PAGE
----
- Why Devise?Why Now? Creating the Impossible
In the aftermath of September 11, 2001, despair overtook me and I began to find my work empty and ineffectual, incapable of changing the world or even touching just one person. I decided, along with my partner Carlos Uriona, to work on The Adventures of Don Quixote: a novel written in far-away times but with unfortunately similar dilemmas and ominously parallel questions about idealism and fanaticism, cultural wars and social decay, and individual honor and the nature of patriotic rebellion. In conjunction with this research I began to explore a new way of creating, combining physical imagery and emotional intensity with spectacle, flight, comedy, and a circus-like dynamic. I found that I had reached a unilateral place with my previous work, starting to settle for answers instead of asking questions, and I thought I was too young to let my work die in this manner. I wanted to move away from the anger and heaviness that was starting to take over the duality of the Song Trilogy, and begin to find the play and therefore the lightness which must exist in any art whose purpose is not didactic. I must admit that the last thing I could bear to be at the time was unilateral.
the UnPOSSESSED, based on this Quixotic investigation, exists in the juxtaposition between the external nightmare that we have created and the impossible dream that we must risk creating. Although I have spent my life trumpeting the necessities of art, never before have I felt so convinced that without it, our descent into chaos is inevitable. For it seems clear that hope lies beyond our frail attempt to "understand," and art is one of the few realms that can deal with the world beyond this "understanding."
I founded my theatre group, Double Edge, over twenty years ago with this idea. There must be a place in our society for those who want to ask questions, and a means of expression for those who seek what is beyond words. Through three cycles of work—including the Women's Cycle (1982–86), a series of adapted plays on the duality of women as victims and victimizers; the Song Trilogy (1987–98), an exploration of the Central European Jewish culture in relation to its surrounding societies; and my present work, the Garden of Intimacy and Desire—I have attempted to minimalize or even destroy the word as an answer, a mask, or a pretense of the truth as a whole.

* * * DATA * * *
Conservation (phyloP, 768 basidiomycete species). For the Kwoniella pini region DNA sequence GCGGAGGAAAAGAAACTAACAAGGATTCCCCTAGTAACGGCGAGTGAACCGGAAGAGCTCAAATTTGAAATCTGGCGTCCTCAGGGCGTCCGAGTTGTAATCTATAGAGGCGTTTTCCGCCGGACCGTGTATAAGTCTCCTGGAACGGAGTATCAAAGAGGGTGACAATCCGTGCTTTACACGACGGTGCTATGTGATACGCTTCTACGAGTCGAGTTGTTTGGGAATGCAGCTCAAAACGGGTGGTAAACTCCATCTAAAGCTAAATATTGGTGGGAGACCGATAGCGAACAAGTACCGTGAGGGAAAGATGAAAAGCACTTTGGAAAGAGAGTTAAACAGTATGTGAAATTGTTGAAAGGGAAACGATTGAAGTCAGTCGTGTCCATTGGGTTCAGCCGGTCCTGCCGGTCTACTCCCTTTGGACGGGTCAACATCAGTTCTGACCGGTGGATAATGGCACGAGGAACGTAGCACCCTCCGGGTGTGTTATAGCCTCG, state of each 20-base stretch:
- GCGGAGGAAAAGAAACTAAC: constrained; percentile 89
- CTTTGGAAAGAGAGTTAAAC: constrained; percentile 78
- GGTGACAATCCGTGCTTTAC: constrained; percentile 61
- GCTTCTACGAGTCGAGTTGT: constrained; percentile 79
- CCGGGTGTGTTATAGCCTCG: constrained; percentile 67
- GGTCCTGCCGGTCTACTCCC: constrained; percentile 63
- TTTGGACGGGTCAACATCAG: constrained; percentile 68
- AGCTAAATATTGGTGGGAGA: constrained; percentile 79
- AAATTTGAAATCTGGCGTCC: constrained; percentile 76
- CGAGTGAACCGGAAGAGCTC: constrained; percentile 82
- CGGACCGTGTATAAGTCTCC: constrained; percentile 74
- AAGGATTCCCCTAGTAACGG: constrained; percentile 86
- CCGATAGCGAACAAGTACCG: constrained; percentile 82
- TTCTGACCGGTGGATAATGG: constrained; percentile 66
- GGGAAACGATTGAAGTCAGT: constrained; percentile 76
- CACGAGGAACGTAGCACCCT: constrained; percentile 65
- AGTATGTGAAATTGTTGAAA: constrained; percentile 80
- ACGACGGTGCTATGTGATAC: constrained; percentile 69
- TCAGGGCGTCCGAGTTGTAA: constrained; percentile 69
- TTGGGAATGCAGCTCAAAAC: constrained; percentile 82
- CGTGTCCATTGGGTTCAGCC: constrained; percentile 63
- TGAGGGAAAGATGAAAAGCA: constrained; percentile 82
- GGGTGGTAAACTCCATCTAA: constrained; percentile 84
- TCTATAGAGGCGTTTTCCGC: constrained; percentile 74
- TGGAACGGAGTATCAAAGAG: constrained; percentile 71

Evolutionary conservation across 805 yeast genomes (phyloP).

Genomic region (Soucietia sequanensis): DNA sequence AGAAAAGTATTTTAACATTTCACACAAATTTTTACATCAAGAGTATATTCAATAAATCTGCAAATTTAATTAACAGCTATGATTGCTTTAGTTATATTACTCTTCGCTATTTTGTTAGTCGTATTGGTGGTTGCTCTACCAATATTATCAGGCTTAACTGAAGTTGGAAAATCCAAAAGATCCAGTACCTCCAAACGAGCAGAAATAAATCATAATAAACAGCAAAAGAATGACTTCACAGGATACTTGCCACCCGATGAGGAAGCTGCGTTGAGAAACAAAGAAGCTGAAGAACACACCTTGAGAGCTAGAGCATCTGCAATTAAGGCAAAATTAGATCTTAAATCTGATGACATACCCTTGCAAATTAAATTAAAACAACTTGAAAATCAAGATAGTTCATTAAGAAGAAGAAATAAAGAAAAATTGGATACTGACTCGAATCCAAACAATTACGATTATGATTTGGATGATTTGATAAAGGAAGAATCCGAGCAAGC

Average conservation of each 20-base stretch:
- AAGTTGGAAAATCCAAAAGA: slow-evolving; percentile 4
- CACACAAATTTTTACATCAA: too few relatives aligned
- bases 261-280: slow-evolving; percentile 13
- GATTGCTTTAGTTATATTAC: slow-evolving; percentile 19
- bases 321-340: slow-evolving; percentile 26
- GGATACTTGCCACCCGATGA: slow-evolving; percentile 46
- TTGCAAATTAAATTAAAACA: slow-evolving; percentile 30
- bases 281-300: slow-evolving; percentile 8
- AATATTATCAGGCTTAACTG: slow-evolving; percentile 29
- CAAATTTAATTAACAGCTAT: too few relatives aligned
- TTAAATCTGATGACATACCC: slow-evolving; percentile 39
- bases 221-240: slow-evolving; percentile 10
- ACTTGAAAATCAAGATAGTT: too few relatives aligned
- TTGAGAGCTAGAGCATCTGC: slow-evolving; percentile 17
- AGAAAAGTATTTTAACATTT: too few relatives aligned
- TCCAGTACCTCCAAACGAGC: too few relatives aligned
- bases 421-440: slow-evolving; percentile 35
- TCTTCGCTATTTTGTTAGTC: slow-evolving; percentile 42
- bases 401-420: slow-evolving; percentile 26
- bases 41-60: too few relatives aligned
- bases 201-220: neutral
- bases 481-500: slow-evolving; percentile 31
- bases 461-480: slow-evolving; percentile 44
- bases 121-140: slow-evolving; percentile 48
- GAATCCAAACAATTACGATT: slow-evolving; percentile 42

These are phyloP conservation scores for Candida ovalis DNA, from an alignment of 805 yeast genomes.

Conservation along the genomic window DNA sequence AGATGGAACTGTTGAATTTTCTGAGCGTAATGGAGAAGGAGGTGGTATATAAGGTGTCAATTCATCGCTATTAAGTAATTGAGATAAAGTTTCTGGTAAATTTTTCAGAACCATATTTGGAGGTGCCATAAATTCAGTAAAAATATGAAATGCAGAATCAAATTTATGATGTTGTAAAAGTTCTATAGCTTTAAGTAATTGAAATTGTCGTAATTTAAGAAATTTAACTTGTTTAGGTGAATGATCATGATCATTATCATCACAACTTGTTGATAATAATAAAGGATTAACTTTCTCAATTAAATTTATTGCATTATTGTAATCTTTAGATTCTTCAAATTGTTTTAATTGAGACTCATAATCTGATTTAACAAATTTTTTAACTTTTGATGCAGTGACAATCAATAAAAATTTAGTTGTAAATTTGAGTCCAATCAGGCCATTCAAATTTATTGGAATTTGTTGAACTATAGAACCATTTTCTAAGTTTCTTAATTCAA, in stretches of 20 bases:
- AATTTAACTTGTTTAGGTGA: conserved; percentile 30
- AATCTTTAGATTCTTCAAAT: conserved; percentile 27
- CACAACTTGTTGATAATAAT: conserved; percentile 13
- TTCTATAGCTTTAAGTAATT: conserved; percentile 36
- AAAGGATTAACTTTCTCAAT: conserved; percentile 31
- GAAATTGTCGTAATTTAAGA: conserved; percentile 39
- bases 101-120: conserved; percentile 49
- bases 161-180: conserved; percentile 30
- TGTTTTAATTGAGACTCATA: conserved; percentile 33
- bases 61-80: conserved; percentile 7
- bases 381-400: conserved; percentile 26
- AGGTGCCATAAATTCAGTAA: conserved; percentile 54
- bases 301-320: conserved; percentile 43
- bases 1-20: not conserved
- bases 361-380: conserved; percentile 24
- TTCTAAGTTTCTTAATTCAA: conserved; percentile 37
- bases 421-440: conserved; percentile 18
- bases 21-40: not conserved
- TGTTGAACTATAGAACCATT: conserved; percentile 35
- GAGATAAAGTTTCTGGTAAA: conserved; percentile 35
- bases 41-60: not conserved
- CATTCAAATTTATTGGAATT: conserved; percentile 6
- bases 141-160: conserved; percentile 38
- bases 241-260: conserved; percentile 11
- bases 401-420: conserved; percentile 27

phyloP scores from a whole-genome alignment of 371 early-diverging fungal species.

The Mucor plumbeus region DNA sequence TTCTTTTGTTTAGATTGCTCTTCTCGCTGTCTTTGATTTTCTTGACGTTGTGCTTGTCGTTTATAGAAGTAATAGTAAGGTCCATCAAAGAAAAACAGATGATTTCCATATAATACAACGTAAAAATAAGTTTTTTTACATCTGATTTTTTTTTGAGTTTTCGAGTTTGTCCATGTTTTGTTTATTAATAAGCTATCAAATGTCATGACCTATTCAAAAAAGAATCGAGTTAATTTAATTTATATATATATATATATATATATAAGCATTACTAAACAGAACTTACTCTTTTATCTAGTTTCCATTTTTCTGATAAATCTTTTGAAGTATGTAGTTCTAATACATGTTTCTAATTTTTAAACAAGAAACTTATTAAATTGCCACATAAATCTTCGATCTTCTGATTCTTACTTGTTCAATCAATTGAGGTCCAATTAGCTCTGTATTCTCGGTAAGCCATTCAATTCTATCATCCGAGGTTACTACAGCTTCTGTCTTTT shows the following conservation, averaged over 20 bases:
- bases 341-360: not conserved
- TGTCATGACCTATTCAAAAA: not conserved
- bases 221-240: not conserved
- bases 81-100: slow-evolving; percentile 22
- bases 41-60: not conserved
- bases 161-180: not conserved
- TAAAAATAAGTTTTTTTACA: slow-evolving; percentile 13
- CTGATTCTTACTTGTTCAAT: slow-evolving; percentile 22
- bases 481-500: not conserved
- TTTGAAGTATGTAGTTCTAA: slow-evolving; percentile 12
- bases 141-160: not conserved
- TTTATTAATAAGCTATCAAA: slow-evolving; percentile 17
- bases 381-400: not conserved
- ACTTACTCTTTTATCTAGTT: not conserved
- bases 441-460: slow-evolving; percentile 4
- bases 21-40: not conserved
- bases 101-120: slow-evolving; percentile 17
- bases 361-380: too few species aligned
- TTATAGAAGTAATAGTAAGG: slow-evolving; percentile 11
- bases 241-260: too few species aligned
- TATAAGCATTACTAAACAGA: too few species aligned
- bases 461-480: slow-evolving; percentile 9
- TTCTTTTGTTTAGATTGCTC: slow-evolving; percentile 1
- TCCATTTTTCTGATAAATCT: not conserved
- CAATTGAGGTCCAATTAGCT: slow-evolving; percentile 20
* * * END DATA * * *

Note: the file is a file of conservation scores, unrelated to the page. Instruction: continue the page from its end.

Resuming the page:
In the beginning of my work as a director, I attempted to use plays, albeit in adaptation, in combination with the intensive physical training I had learned from my teacher Rena Mirecka, the founding actress of Grotowski's Teatret Laboratorium. As I began to pursue this training on a full-time basis, and with the dedication of a permanent group, I came to the understanding that the [End Page 69] words of the play were a barrier, or wall, to the imagination, soul, and autonomy of the actor, and therefore to the creation of a living theatre. Later, from a place of creation beyond words, I also understood my work as the creation of a living culture, one which defines its own reality—or, as Barba put it, "a floating island." When I was still in the reality of words, or a previously created construct, the already provided answer of the words did not allow for the expansiveness of discovery of human potential, with all the sights, sounds, smells, and tastes that go along with this approach. To devise is deeper, more personal, and intimate, and ultimately demands a visceral investigation of content rather than another rehashing of forms. This process of creating a living culture, drawing upon the individual's autonomy and potential, upon genuine relations to the world and to each other, is what I consider to be the process of art. And art should not necessarily be confused with theatre, as they are not always synonomous.
I have spent my directing career dedicated to the investigation of this human potential. The ability and need to see through the many, many superficial and daily layers...